Howland’s run (and bike and swim)

in Elburn/Featured/Triathlon by

by Mike Slodki
ELBURN—Triathlons are difficult for even the most experienced athlete.

However, one needs the will. Elburn resident and Kaneland High School senior Jen Howland continues to employ that, as well as training and her athletics gifts to continue on the triathlon circuit both stateside and abroad.

Most recently finishing 20th in the junior women’s category at the ITU World Championship Grand Final in Budapest, Hungary, Howland continues to enjoy her work.

“It’s my passion, and I hope to do it for a long time,” Howland said.

The recent cross-country State qualifier has been participating in the event for nine years.

“It was a local Delnor kids triathlon,” Howland said her introduction to the race.

“When I train, it’s for 30-35 hours a week. I’ll be in the pool once or twice a day, run every day and bike every other day,” Howland said.

Having finished in Budapest with a time of one hour, 23 seconds, a two-second improvement over her 2009 World Championship, Howland has big goals ahead.

“I want to qualify for the 2016 Olympics. Next year, I’ll start training and pushing myself. I really want to be a professional triathlete,” Howland said.

The junior women’s championship in 2011 is set for Beijing, China.

KHS ends strong at Strombom; begins 2-1

in Boys Basketball/Featured by

Photo: Zach Ringhouse dialed long-distance on three occasions during the 2010 Consolation Championship of the Leland G. Strombom Tournament at Sycamore High School on Saturday afternoon. The 68-44 win over the Spartans was buoyed by Ringhouse’s 11 points. Photo by Ben Draper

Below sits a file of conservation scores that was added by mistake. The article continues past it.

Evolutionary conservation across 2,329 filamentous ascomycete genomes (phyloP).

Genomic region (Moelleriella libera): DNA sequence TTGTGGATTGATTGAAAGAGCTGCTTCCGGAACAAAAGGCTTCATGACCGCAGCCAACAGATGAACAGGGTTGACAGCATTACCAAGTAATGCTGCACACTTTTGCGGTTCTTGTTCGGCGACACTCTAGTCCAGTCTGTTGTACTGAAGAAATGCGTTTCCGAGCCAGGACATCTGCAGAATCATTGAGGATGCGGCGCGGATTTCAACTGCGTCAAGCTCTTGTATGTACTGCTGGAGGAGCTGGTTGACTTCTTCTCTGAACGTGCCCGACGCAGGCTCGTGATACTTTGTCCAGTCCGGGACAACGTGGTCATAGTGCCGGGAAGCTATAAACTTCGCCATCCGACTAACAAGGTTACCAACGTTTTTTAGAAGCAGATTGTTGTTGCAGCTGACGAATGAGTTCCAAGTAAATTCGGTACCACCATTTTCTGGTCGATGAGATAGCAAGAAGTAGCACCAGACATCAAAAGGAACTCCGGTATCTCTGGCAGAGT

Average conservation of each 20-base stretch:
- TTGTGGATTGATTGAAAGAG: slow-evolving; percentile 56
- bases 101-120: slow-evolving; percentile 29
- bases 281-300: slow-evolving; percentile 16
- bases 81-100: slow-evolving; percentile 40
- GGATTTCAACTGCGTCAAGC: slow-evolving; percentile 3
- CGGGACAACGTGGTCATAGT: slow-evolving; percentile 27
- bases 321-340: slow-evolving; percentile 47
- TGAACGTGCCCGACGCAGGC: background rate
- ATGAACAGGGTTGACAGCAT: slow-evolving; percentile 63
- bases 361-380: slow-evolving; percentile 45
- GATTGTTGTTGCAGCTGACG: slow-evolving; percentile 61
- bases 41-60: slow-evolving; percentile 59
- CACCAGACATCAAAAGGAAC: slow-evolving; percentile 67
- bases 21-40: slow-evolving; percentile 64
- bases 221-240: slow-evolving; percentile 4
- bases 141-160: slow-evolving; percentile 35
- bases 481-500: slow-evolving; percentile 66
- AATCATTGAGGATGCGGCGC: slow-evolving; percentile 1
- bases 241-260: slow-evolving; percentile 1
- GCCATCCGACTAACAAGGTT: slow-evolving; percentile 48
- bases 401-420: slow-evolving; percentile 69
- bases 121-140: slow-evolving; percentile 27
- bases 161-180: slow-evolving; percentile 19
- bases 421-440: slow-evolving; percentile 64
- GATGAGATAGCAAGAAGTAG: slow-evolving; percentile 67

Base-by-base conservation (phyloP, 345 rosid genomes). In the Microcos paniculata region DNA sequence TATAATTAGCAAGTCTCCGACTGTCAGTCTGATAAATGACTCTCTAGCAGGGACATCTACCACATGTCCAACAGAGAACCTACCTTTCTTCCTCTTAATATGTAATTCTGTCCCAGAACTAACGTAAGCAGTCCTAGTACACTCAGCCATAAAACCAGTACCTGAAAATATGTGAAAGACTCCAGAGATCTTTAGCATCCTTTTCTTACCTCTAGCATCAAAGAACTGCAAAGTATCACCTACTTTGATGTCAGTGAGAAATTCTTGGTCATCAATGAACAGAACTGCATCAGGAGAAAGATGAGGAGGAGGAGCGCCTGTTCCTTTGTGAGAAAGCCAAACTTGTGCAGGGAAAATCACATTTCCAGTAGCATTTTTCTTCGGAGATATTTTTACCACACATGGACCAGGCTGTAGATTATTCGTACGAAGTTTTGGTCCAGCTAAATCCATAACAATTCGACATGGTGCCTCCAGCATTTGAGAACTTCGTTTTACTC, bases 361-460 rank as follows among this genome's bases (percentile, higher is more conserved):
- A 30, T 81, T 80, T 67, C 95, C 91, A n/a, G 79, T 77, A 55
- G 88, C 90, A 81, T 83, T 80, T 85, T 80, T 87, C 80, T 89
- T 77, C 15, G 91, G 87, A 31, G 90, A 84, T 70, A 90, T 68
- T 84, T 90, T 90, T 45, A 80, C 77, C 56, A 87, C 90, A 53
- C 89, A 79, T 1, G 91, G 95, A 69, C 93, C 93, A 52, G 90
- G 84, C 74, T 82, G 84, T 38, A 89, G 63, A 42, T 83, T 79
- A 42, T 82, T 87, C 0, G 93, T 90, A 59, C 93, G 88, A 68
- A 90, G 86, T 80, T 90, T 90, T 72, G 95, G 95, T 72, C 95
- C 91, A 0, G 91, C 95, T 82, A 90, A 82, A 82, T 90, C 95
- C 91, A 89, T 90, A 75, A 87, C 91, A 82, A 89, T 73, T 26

by Mike Slodki
KANELAND—Kaneland’s boys basketball squad was running and gunning so often on Saturday afternoon in Sycamore, you’d swear they swore off Thanksgiving dinner entirely.

Rather, the two wins the Knights finished the Strombom Tourney with resulted in Hampshire and Sycamore feeling sick to their stomachs.

With a 52-42 win over Hampshire and a 68-44 number on the Spartans, the Knights won the consolation bracket for the usual Strombom Tourney stop in DeKalb County.

Huntley beat Dundee-Crown in a 51-47 overtime win for the tournament title.

Kaneland is now 2-1 in the early throes of 2010-11 basketball.

Against the Whip-purs, Hampshire stormed out to a 20-10 lead before Kaneland outpaced HHS 16-3 in the second frame to take a 26-23 lead. The Knights took control of the contest with a 40-33 win after three quarters.

Daniel Helm had a game-high 16 points, and Trever Heinle was close behind with 14.

Against the Spartans, the Knights resembled something akin to an NBA Western Conference squad, beating Sycamore to the ball on both sides of the glass and dialing long-distance on key shots.

All but one Knight got into the scoring column, led by All-Tournament selection Chaon Denlinger’s 11 and Zach Ringhouse’s 11.

Denlinger was glad to see the effort to have Sycamore commit mistakes paid off.

“(Coach Brian Johnson) told us to shoot with confidence, and we figured we could go in and rebound against them and get the boards. It was good to see the scoring spread out more,” Denlinger said.